Parkinson’s UK Continues to Support Keapstone’s Quest to Develop Treatments for MND and Parkinson’s

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by Mary Chapman |

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With its recent award of £1 million (about $1.3 million USD), Parkinson’s UK continues to invest in Keapstone Therapeutics, bringing the biotechnology company closer to developing treatments for Parkinson’s and motor neuron disease (MND), it was announced.

Keapstone officials also hope the funding, which will go toward specific preclinical packages, will attract further investment. Its focus is developing a disease-altering therapeutic approach to the diseases.

With an initial investment of £1 million (about $1.3 million USD), Parkinson’s UK and the University of Sheffield established Keapstone last March to create treatments for Parkinson’s. In addition to funding, the university contributes its research. So far, Sheffield-based Keapstone has secured £2.4 million (about $3.1 million USD). 

“Keapstone was the very first company that we helped launch as part of the Parkinson’s Virtual Biotech program to accelerate promising research and bring forward better treatments or a cure for Parkinson’s,” said Arthur Roach, director of research at Parkinson’s UK.

“We are very pleased with the progress of Keapstone’s work so far, and we are hopeful that these molecules could be the key in creating treatments for Parkinson’s that could slow or even stop the progression of the condition.”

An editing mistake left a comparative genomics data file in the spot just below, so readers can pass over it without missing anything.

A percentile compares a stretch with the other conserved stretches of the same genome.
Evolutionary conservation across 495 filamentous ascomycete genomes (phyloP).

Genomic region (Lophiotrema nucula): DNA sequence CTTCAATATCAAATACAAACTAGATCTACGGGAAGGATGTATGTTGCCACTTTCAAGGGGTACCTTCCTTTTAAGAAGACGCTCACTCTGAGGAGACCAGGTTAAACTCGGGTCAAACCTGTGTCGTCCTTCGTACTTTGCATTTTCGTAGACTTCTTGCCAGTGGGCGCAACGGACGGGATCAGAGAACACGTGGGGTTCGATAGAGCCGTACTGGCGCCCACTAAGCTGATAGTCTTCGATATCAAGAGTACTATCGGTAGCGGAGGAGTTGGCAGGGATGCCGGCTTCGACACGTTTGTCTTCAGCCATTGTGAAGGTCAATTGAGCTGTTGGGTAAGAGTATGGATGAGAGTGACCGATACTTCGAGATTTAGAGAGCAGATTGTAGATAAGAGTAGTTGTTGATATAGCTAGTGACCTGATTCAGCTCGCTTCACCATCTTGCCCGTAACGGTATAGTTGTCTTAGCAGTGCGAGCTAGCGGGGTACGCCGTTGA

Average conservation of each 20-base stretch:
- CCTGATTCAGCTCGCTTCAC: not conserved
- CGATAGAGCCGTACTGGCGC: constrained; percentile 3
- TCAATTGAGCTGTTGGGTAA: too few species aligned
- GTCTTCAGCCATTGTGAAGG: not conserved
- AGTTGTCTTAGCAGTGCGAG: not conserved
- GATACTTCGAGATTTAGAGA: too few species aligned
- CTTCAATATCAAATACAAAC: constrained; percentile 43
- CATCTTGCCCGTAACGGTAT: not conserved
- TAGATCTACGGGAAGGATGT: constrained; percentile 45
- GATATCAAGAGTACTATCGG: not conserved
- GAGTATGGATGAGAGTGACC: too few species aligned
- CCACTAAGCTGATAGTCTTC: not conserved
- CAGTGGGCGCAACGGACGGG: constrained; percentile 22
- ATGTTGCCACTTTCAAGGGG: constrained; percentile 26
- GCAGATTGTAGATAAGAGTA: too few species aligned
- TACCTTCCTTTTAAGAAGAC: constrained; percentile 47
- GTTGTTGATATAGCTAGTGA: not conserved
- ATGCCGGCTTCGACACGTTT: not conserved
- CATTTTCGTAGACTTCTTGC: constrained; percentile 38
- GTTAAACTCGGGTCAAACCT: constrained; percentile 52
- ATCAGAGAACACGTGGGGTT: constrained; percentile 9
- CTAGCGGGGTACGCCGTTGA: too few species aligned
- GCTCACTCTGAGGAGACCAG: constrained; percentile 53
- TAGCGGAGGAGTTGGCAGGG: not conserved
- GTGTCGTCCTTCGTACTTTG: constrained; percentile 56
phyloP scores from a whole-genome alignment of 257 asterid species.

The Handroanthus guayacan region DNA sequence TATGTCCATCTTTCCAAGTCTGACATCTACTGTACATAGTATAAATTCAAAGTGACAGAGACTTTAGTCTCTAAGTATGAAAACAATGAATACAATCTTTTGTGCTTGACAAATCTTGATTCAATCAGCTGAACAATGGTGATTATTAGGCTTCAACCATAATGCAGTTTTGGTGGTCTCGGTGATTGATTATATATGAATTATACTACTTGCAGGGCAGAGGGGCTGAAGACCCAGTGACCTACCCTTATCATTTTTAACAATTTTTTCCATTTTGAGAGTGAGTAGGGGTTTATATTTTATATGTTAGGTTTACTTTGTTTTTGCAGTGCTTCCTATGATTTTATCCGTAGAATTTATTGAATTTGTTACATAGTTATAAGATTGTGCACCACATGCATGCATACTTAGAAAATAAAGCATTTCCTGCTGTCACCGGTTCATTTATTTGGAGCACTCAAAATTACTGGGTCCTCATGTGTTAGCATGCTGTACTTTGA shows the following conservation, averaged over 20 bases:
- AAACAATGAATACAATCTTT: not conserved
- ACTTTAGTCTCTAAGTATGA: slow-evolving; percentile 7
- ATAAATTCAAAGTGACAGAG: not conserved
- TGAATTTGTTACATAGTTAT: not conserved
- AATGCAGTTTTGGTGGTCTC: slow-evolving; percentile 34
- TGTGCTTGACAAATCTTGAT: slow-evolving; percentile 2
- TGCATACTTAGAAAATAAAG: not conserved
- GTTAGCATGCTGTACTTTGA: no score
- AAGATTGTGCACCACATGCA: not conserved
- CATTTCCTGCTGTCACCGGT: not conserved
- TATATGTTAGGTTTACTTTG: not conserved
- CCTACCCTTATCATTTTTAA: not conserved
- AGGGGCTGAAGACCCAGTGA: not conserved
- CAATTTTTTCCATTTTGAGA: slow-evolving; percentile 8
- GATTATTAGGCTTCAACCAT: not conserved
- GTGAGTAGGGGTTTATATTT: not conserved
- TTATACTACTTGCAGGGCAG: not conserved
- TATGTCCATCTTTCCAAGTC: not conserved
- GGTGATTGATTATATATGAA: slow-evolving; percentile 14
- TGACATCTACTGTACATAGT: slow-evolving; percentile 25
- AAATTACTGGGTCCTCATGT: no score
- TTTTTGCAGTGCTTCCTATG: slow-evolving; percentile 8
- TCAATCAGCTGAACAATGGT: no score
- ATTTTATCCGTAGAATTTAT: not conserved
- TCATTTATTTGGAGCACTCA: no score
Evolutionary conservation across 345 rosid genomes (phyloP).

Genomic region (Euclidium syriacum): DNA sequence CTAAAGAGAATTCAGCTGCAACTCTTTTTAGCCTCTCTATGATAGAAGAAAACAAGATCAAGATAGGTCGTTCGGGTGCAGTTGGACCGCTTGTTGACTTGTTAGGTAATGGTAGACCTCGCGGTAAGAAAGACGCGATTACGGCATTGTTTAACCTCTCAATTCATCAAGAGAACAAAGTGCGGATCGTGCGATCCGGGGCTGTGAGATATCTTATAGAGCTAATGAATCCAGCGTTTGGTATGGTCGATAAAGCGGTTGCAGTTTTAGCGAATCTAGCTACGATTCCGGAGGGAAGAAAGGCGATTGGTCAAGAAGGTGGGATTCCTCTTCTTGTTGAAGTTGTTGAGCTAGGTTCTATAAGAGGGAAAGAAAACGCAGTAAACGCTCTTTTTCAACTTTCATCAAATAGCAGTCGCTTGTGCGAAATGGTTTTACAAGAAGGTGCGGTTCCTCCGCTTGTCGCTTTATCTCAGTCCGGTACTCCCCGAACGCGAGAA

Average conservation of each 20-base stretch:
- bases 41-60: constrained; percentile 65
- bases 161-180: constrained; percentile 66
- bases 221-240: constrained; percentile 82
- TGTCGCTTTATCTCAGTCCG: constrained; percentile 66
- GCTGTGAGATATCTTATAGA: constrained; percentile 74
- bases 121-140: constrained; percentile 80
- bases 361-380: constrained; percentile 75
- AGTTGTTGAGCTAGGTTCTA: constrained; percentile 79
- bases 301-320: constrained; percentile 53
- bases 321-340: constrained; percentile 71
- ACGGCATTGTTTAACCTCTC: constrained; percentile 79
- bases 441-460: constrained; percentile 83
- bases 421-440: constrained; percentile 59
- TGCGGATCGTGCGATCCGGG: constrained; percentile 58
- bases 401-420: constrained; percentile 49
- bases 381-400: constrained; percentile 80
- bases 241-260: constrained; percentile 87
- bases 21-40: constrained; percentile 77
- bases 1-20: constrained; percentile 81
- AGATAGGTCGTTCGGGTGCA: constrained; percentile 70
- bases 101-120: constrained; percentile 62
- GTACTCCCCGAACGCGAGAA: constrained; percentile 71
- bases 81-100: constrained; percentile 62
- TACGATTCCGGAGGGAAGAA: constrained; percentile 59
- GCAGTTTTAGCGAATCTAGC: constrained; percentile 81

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Keapstone aims to use proprietary chemistry and biology to deliver certain molecules that can penetrate the central nervous system and target disease-modifying mechanisms. These compounds inhibit a molecule known as KEAP1 and activate Nrf2 signaling, which can protect neurons from Parkinson’s and MND, also known as amyotrophic lateral sclerosis (ALS).

Parkinson’s affects approximately 145,000 people in the UK and nearly 7 million globally. Existing Parkinson’s treatments only help manage symptoms.

Parkinson’s Virtual Biotech, the drug discovery and development arm of Parkinson’s UK, aims to build a portfolio of studies worth £11 million (about $14.4 million USD) by 2020. So far, it has invested £1.2 million (almost $1.6 million USD) in research to create drugs that could alleviate symptoms and slow the advancement of Parkinson’s.

Parkinson’s UK is a nonprofit organization that promotes better care, treatments and quality of life for Parkinson’s patients. It has invested more than £85 million (about $111 million USD) in research. Currently, Parkinson’s UK is funding about 50 projects investigating everything from gut bacteria to stem cells.